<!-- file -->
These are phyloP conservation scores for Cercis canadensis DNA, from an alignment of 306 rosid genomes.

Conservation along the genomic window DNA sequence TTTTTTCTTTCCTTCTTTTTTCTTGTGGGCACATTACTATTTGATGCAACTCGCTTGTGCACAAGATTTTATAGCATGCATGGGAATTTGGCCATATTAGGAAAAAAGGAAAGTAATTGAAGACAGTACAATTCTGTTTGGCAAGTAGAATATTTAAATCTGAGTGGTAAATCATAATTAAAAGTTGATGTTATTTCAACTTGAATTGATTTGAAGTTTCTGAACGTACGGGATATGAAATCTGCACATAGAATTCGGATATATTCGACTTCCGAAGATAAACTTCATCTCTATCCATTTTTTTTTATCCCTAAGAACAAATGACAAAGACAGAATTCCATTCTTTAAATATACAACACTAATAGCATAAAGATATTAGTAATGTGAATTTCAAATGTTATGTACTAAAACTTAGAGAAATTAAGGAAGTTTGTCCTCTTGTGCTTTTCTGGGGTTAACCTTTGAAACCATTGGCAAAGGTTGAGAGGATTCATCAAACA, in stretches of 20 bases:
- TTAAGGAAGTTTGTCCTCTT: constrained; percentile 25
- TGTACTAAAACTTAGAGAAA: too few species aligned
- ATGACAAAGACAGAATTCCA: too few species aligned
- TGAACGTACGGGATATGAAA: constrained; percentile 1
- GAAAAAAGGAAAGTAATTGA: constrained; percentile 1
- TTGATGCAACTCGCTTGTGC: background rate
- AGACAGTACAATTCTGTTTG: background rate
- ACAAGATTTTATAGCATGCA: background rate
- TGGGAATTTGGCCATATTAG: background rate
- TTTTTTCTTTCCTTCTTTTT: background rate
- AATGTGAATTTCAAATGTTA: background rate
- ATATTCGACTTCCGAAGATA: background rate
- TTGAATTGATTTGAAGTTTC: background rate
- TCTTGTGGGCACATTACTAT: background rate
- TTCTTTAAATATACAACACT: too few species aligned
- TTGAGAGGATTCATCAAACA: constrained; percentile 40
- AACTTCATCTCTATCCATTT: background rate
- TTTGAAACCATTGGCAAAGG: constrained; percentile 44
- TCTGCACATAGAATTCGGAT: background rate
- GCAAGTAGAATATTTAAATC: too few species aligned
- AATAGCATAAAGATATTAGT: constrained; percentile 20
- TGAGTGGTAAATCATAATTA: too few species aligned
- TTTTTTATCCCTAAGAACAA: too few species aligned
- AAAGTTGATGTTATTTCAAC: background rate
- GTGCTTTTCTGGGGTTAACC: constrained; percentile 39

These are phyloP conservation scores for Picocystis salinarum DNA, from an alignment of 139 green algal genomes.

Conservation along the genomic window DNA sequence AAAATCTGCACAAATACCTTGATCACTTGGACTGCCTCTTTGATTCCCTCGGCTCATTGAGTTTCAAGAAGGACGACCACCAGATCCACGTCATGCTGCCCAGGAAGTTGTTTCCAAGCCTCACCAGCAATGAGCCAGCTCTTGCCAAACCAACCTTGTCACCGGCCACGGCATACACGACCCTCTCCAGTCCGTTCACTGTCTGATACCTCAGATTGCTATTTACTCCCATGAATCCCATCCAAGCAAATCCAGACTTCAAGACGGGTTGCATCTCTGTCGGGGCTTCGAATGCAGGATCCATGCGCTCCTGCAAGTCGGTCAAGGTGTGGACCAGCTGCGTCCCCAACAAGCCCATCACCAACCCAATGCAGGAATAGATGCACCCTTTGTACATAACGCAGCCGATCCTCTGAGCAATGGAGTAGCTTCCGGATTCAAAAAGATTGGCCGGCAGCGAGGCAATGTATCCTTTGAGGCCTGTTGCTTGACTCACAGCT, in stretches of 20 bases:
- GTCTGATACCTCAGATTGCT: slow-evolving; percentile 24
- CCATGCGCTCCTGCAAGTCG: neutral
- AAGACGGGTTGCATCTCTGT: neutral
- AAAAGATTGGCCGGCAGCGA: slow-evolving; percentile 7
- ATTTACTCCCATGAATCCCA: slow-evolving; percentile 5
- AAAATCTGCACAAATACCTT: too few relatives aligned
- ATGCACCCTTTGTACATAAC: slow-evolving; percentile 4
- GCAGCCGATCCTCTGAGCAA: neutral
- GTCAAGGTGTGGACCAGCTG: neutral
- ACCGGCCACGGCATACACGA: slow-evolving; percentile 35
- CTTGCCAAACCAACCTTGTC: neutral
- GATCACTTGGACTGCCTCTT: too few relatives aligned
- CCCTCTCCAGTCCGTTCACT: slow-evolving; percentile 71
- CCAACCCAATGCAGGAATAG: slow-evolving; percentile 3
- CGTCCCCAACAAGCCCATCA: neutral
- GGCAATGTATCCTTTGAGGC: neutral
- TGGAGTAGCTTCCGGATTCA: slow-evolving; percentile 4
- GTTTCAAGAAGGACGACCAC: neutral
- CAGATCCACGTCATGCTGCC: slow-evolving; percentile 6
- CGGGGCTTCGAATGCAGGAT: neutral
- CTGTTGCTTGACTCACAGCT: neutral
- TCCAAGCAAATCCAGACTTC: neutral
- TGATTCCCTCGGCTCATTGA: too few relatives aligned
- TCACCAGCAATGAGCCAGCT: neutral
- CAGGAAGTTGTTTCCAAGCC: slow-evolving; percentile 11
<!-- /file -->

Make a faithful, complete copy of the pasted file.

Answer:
These are phyloP conservation scores for Cercis canadensis DNA, from an alignment of 306 rosid genomes.

Conservation along the genomic window DNA sequence TTTTTTCTTTCCTTCTTTTTTCTTGTGGGCACATTACTATTTGATGCAACTCGCTTGTGCACAAGATTTTATAGCATGCATGGGAATTTGGCCATATTAGGAAAAAAGGAAAGTAATTGAAGACAGTACAATTCTGTTTGGCAAGTAGAATATTTAAATCTGAGTGGTAAATCATAATTAAAAGTTGATGTTATTTCAACTTGAATTGATTTGAAGTTTCTGAACGTACGGGATATGAAATCTGCACATAGAATTCGGATATATTCGACTTCCGAAGATAAACTTCATCTCTATCCATTTTTTTTTATCCCTAAGAACAAATGACAAAGACAGAATTCCATTCTTTAAATATACAACACTAATAGCATAAAGATATTAGTAATGTGAATTTCAAATGTTATGTACTAAAACTTAGAGAAATTAAGGAAGTTTGTCCTCTTGTGCTTTTCTGGGGTTAACCTTTGAAACCATTGGCAAAGGTTGAGAGGATTCATCAAACA, in stretches of 20 bases:
- TTAAGGAAGTTTGTCCTCTT: constrained; percentile 25
- TGTACTAAAACTTAGAGAAA: too few species aligned
- ATGACAAAGACAGAATTCCA: too few species aligned
- TGAACGTACGGGATATGAAA: constrained; percentile 1
- GAAAAAAGGAAAGTAATTGA: constrained; percentile 1
- TTGATGCAACTCGCTTGTGC: background rate
- AGACAGTACAATTCTGTTTG: background rate
- ACAAGATTTTATAGCATGCA: background rate
- TGGGAATTTGGCCATATTAG: background rate
- TTTTTTCTTTCCTTCTTTTT: background rate
- AATGTGAATTTCAAATGTTA: background rate
- ATATTCGACTTCCGAAGATA: background rate
- TTGAATTGATTTGAAGTTTC: background rate
- TCTTGTGGGCACATTACTAT: background rate
- TTCTTTAAATATACAACACT: too few species aligned
- TTGAGAGGATTCATCAAACA: constrained; percentile 40
- AACTTCATCTCTATCCATTT: background rate
- TTTGAAACCATTGGCAAAGG: constrained; percentile 44
- TCTGCACATAGAATTCGGAT: background rate
- GCAAGTAGAATATTTAAATC: too few species aligned
- AATAGCATAAAGATATTAGT: constrained; percentile 20
- TGAGTGGTAAATCATAATTA: too few species aligned
- TTTTTTATCCCTAAGAACAA: too few species aligned
- AAAGTTGATGTTATTTCAAC: background rate
- GTGCTTTTCTGGGGTTAACC: constrained; percentile 39

These are phyloP conservation scores for Picocystis salinarum DNA, from an alignment of 139 green algal genomes.

Conservation along the genomic window DNA sequence AAAATCTGCACAAATACCTTGATCACTTGGACTGCCTCTTTGATTCCCTCGGCTCATTGAGTTTCAAGAAGGACGACCACCAGATCCACGTCATGCTGCCCAGGAAGTTGTTTCCAAGCCTCACCAGCAATGAGCCAGCTCTTGCCAAACCAACCTTGTCACCGGCCACGGCATACACGACCCTCTCCAGTCCGTTCACTGTCTGATACCTCAGATTGCTATTTACTCCCATGAATCCCATCCAAGCAAATCCAGACTTCAAGACGGGTTGCATCTCTGTCGGGGCTTCGAATGCAGGATCCATGCGCTCCTGCAAGTCGGTCAAGGTGTGGACCAGCTGCGTCCCCAACAAGCCCATCACCAACCCAATGCAGGAATAGATGCACCCTTTGTACATAACGCAGCCGATCCTCTGAGCAATGGAGTAGCTTCCGGATTCAAAAAGATTGGCCGGCAGCGAGGCAATGTATCCTTTGAGGCCTGTTGCTTGACTCACAGCT, in stretches of 20 bases:
- GTCTGATACCTCAGATTGCT: slow-evolving; percentile 24
- CCATGCGCTCCTGCAAGTCG: neutral
- AAGACGGGTTGCATCTCTGT: neutral
- AAAAGATTGGCCGGCAGCGA: slow-evolving; percentile 7
- ATTTACTCCCATGAATCCCA: slow-evolving; percentile 5
- AAAATCTGCACAAATACCTT: too few relatives aligned
- ATGCACCCTTTGTACATAAC: slow-evolving; percentile 4
- GCAGCCGATCCTCTGAGCAA: neutral
- GTCAAGGTGTGGACCAGCTG: neutral
- ACCGGCCACGGCATACACGA: slow-evolving; percentile 35
- CTTGCCAAACCAACCTTGTC: neutral
- GATCACTTGGACTGCCTCTT: too few relatives aligned
- CCCTCTCCAGTCCGTTCACT: slow-evolving; percentile 71
- CCAACCCAATGCAGGAATAG: slow-evolving; percentile 3
- CGTCCCCAACAAGCCCATCA: neutral
- GGCAATGTATCCTTTGAGGC: neutral
- TGGAGTAGCTTCCGGATTCA: slow-evolving; percentile 4
- GTTTCAAGAAGGACGACCAC: neutral
- CAGATCCACGTCATGCTGCC: slow-evolving; percentile 6
- CGGGGCTTCGAATGCAGGAT: neutral
- CTGTTGCTTGACTCACAGCT: neutral
- TCCAAGCAAATCCAGACTTC: neutral
- TGATTCCCTCGGCTCATTGA: too few relatives aligned
- TCACCAGCAATGAGCCAGCT: neutral
- CAGGAAGTTGTTTCCAAGCC: slow-evolving; percentile 11